- You buy your domain name(s)
- You point your domain name(s) to your website
- You continue to pay for your domain names (normally yearly) for as long as you want to keep that name
- Stop paying for the name and it eventually goes back in the pool for someone else to buy
- Generally speaking once a name is gone it’s gone
Web hosting in a nutshell
Web hosting can be split down in to two main functions:
- File storage on the internet
It is possible to build a website using only file storage however a WordPress website (and most modern websites) also requires a database. This is pretty standard these days but 10+ years ago you’d have to ask for the database bit.
Using cheap web hosts for WordPress
I’ve had horrendous problems in the past with cheap web hosts so BE WARNED! If a web host’s pricing seems too good to be true it probably is. In my experience if you’re using cheap web hosting and your site is running slowly it’s almost certainly the web host to blame. The host will try to blame your website.
They’ll get you to install caching plugins and make a range of complex modifications that shouldn’t be necessary for a simple website. It’s a load of bobbins. I’ve had this exact experience with several web hosts in the past and it was all blatant lies – plain and simple. Their servers were overloaded and no amount of changes on my side would fix that. No, you’re not being paranoid. It’s your host to blame… normally.
WordPress needs decent web hosting. This is important not just for performance of your website (how quickly pages load) but also for security. I had serious problems with one host where my websites kept getting hacked. They blamed my websites and wouldn’t accept any responsibility for the problems. It transpired that the hackers had gained access to their back-end systems and were hacking websites from within the web host. No level of security on my side can protect against that. Needless to say I swiftly terminated their services.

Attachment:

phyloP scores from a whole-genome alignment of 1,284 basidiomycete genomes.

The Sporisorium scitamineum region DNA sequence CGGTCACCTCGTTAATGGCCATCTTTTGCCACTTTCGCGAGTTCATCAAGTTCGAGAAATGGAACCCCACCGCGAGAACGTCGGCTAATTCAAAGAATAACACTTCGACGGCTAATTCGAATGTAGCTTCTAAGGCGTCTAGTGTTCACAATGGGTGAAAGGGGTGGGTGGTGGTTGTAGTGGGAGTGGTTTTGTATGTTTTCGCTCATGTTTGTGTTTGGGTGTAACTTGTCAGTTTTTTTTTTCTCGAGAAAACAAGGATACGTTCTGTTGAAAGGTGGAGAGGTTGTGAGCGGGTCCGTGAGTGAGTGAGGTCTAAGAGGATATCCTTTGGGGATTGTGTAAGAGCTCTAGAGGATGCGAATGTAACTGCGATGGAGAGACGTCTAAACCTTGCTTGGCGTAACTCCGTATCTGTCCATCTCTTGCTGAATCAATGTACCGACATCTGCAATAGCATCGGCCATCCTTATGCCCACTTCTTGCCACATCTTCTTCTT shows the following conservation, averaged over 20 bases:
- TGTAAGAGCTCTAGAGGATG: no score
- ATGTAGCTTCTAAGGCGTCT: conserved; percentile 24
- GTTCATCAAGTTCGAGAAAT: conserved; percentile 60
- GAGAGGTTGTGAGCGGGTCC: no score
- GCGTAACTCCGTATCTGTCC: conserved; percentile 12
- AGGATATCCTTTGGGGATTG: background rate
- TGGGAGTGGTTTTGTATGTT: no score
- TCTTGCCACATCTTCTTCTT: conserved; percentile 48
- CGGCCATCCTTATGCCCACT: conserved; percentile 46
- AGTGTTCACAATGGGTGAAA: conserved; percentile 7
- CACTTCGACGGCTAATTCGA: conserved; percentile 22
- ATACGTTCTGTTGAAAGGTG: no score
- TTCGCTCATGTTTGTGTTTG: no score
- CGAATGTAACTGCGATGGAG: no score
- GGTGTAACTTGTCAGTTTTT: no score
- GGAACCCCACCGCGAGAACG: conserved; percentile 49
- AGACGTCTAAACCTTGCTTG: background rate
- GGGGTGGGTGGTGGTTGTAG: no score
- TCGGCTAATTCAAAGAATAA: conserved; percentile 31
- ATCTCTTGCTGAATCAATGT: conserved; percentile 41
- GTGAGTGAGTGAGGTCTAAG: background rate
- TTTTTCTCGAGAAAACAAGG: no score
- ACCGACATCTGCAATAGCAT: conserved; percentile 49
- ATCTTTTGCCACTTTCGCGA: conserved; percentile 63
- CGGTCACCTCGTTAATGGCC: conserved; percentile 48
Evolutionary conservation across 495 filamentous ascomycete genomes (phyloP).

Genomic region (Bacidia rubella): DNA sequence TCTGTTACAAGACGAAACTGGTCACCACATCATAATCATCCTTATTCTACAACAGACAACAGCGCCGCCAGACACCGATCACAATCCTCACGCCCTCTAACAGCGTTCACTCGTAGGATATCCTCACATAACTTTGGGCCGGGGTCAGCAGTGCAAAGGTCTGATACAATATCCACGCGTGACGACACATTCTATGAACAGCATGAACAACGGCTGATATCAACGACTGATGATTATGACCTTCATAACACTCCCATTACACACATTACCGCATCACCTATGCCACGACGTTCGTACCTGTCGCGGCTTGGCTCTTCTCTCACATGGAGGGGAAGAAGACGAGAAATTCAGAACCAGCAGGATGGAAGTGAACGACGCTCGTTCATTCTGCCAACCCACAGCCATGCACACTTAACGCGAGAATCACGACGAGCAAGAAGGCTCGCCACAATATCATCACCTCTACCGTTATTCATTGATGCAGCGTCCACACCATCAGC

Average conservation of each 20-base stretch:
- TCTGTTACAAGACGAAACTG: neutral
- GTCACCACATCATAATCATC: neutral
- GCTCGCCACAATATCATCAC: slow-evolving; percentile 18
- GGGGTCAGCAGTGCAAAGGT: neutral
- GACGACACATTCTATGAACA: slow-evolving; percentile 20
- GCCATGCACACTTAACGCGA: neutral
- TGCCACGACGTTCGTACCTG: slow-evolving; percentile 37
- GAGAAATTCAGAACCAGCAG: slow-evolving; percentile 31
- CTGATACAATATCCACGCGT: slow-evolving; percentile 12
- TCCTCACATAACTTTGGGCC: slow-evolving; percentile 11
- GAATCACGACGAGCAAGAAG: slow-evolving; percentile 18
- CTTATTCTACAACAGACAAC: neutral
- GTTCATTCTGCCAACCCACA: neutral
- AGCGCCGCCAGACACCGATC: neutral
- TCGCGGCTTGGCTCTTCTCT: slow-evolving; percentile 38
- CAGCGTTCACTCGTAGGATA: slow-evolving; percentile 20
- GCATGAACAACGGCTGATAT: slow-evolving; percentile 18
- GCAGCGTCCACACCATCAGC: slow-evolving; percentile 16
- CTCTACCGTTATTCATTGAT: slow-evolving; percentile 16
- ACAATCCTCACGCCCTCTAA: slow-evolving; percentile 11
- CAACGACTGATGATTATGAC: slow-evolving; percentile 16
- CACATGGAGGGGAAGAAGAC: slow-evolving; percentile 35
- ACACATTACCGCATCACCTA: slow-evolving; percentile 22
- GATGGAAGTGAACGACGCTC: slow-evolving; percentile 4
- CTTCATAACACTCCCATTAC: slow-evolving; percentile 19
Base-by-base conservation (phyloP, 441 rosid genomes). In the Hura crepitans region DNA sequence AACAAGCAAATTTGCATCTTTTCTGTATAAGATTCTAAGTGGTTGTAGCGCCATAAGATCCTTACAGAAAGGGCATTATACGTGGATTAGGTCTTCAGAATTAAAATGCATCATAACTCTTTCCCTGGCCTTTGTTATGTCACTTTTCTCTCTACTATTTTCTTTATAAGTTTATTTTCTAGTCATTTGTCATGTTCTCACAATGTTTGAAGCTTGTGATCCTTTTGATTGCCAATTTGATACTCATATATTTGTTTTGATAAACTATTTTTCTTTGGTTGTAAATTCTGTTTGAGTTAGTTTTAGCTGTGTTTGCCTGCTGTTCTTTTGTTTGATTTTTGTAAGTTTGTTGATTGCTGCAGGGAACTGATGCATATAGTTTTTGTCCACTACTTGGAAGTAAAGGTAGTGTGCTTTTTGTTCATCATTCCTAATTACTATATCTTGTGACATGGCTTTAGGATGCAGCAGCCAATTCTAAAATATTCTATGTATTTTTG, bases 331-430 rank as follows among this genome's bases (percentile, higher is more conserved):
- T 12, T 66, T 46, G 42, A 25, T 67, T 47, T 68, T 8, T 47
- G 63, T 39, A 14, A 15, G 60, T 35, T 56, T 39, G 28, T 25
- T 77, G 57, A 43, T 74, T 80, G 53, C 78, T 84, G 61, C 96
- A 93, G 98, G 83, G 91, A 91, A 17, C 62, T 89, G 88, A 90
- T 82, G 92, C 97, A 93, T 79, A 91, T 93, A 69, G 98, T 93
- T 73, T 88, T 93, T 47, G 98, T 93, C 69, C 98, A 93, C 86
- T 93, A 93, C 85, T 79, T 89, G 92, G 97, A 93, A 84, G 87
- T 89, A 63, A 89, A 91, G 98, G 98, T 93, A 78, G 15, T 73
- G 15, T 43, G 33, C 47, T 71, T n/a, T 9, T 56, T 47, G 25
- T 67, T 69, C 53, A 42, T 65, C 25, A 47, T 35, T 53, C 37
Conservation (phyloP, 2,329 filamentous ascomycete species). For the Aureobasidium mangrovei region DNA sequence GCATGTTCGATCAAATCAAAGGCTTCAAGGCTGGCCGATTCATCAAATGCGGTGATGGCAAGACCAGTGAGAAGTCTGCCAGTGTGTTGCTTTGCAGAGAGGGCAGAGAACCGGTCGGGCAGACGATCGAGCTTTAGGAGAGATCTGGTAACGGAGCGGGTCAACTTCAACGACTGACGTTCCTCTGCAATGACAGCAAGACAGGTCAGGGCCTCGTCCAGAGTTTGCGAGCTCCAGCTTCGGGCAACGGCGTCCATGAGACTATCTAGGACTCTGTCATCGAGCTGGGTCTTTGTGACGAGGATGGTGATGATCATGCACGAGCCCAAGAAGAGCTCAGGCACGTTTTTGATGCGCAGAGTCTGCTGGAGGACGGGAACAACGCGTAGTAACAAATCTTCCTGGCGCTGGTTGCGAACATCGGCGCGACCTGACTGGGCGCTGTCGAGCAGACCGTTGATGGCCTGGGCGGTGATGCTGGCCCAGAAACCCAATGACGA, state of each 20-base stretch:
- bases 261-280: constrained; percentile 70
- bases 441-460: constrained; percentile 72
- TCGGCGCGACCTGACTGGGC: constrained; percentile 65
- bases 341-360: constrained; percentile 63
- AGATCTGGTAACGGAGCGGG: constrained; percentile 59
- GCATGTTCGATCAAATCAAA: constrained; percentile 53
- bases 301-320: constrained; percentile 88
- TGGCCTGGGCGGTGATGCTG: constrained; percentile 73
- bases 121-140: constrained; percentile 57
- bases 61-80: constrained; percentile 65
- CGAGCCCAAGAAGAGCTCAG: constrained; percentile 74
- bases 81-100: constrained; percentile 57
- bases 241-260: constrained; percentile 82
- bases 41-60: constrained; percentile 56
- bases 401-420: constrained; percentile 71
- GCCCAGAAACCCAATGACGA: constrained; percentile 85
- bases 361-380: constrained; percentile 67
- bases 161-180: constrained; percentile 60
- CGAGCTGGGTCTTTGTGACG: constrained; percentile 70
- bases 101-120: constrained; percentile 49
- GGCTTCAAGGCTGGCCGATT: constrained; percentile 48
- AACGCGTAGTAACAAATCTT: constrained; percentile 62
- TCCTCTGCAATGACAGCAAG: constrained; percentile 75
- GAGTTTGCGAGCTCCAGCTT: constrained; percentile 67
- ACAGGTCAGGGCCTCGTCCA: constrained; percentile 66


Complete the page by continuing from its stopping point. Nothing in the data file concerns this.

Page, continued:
That’s why I’ve settled on SiteGround for my web hosting. It’s a good balance between cost and performance. My websites run fine, security is good, support is good and costs are fair. Hopefully it will stay like that!
How do I see how fast my website is?
Having a fast website is REALLY important these days. People simply aren’t prepared to wait for pages to load. You can check the performance of your site in a few different ways. Google’s PageSpeed Insights is good but my personal preference is GTmetrix. You can set up a free GTmetrix account and it will generate a full PDF analysis of your site with recommendations of how to fix any problems.
Typical costs for WordPress hosting
The cost of web hosting suitable for WordPress can vary dramatically and the most expensive options aren’t guaranteed to be the best. You could be paying anything from £20 to £1000+ per year:
- Cheap hosting – £20/year
- Mid-range hosting: £130/year
- Expensive hosting: £1080/year
The above is based on a simple website receiving maximum 25,000 visits per month. Prices include VAT.
I would highly recommend staying clear of ultra-cheap hosting for WordPress – you’ll be tearing your hair out within days. For me SiteGround is a good starter option. They also have more expensive packages you can move to as your site becomes more popular – they should be absolutely fine for basic business websites.
Having said that, if you’re planning on building a huge site that could have many millions of visitors then you might want to up the ante. Here’s the sort of costs you could be looking at:
- SiteGround GrowBig plan – £130/year
- WPX Professional plan – £375/year
- Kinsta Pro plan – £540/year
- WP Engine Growth plan – £1080/year
Will my website be hosted in the UK?
This is another very important consideration. You want your website to be as close to your visitors as possible. If your site is predominantly accessed by customers in the UK then make sure it’s hosted in the UK! There are also legal considerations about where you’re storing customer data. This is a big topic. I’ll keep it simple for now – if you’re in the UK make sure your site is hosted in a UK datacentre. That doesn’t mean you have to use a UK company – most web hosts have servers in datacentres all around the world, but it’s worth checking this is the case before signing up.
A slightly more in-depth overview of web hosting